With more than 400,000 pounds of concrete blocks donated by OUC – The Reliable One in her cargo hold, the 180-foot cargo ship Voici Bernadette began to list as seawater flowed through portals cut into her port side. In seconds the beautiful blue Atlantic had her in a death grip, dragging the stern down first while rushing to swallow the rest of the rusting vessel still above the surface. Then her bow went under with a whoosh of air and water gushing from openings on deck, a climactic moment that elicited cheers and hoots from thousands of spectators afloat on more than 250 boats encircling the Bernadette’s gravesite.

Perhaps in her new life as an artificial reef the Voici (French for “Here is”) Bernadette will make up for her unsavory past. The U.S. Customs and Border Patrol twice seized the formerly Bolivian-flagged ship in cocaine smuggling busts, meaning she got a second chance to go straight but instead returned to a life of crime.

Donated to the St. Lucie County’s artificial reef program, the Bernadette now lives in peace 100 feet under water about 11 miles southeast of Fort Pierce Inlet. OUC’s 78 concrete blocks on board not only helped hasten the steel freighter’s sinking on June 23 but ensure its stability in what is considered a shallow depth. But more importantly, the blocks are now a sustainable life force as part of an aquatic colony.

OUC joined the Coastal Conservation Association Curtis Bostick Reef project in the weeks leading up to the Bernadette’s deployment. Seeking to find an environmentally responsible solution to repurposing 200 tons of concrete bin blocks left on a 20-acre site OUC purchased in St. Cloud, Terry Torrens, Senior Legislative Representative, a saltwater fishing enthusiast, avid boater and diver, called a friend with contacts in Florida’s artificial reef community.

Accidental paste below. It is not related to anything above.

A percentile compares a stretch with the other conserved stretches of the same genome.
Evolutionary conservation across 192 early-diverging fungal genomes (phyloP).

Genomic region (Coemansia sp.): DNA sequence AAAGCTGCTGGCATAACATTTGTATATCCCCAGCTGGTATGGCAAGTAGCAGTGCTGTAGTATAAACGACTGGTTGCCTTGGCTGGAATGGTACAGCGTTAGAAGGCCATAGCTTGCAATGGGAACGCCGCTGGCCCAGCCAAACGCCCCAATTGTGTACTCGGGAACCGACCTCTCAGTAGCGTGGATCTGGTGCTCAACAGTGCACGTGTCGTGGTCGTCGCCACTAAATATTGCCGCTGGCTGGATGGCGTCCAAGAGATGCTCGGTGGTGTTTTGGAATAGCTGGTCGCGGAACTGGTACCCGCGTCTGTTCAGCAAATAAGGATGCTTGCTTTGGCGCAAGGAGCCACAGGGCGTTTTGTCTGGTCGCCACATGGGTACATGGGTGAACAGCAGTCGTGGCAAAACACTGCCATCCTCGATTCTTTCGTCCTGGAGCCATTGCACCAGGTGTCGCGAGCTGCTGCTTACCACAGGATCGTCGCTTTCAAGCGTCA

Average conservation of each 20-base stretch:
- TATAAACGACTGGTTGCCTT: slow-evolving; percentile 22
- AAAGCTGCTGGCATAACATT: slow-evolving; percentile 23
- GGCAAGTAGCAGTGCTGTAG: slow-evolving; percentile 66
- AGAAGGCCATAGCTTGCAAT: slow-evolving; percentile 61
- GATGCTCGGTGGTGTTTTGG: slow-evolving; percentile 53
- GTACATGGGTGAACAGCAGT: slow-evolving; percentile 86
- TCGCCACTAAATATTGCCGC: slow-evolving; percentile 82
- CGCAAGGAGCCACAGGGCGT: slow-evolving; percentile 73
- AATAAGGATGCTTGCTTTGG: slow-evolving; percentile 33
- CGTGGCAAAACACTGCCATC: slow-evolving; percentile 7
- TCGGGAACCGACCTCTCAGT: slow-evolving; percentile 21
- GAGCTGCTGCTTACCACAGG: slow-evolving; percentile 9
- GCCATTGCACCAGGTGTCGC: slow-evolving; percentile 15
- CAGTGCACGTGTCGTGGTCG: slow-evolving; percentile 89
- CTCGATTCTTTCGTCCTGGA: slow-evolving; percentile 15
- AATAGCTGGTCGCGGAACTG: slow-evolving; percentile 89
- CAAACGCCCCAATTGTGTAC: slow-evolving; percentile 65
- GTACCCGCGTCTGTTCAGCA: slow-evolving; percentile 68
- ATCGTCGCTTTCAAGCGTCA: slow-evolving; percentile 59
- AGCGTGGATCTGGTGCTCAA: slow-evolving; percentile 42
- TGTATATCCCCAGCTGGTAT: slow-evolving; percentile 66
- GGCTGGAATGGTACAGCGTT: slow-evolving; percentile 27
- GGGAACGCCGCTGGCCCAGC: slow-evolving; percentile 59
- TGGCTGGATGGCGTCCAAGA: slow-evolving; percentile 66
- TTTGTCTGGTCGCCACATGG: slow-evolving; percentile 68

“We needed to find a sustainable purpose for the concrete rather than putting it in a landfill,” said Torrens, whose phone call led OUC to partner with the CCA, St. Lucie County and others on the preparation and sinking of the Bernadette. “Artificial reefs like this one provide diverse and vibrant ecosystems. It will attract all kinds of fish, which will draw fishermen and divers. So, there are economic and environmental benefits to creating this reef.”

James Oppenborn, Coastal Resource Coordinator for St. Lucie County, said OUC’s contribution to this artificial reef project “makes for a good reef in and of itself. Concrete modules make excellent habitat for smaller fish. They use the crevices and cracks as hiding places from predators.” He added that concrete also stimulates growth of soft corals by proving surface area for benthic organisms to attach.

Oppenborn said that the CCA Curtis Bostick Reef is the largest artificial reef project of the more than 50 he’s been involved in since joining St. Lucie County in 2005.

Resembling Legos, albeit substantially larger at 6,000 pounds apiece, the concrete bin blocks were loaded by OUC workers on flatbed trucks and hauled to Fort Pierce Inlet where the Bernadette was docked. Craned into the cargo hold on June 19-20, the 200 tons of concrete were the only materials remaining on the ship when it went down. The vessel had been stripped of all potentially environmentally hazardous contents long before two McCulley Marine Services tug boats delivered it to open water and assisted in its sinking at approximately 27°23.485’N, 80° 02.124’W.

The tugs pumped seawater into the ship’s hull until the old freighter listed to port and began to take on water from a portal cut into the stern. Two minutes and nine seconds later, the Voici Bernadette disappeared from sight, leaving only a cloud of air bubbles percolating on the blue surface.

Click here to watch an aerial drone video of the sinking, here to view video shot with on-board cameras recording the vessel’s rapid plummet to the sandy ocean floor, and check out pictures from the sinking here.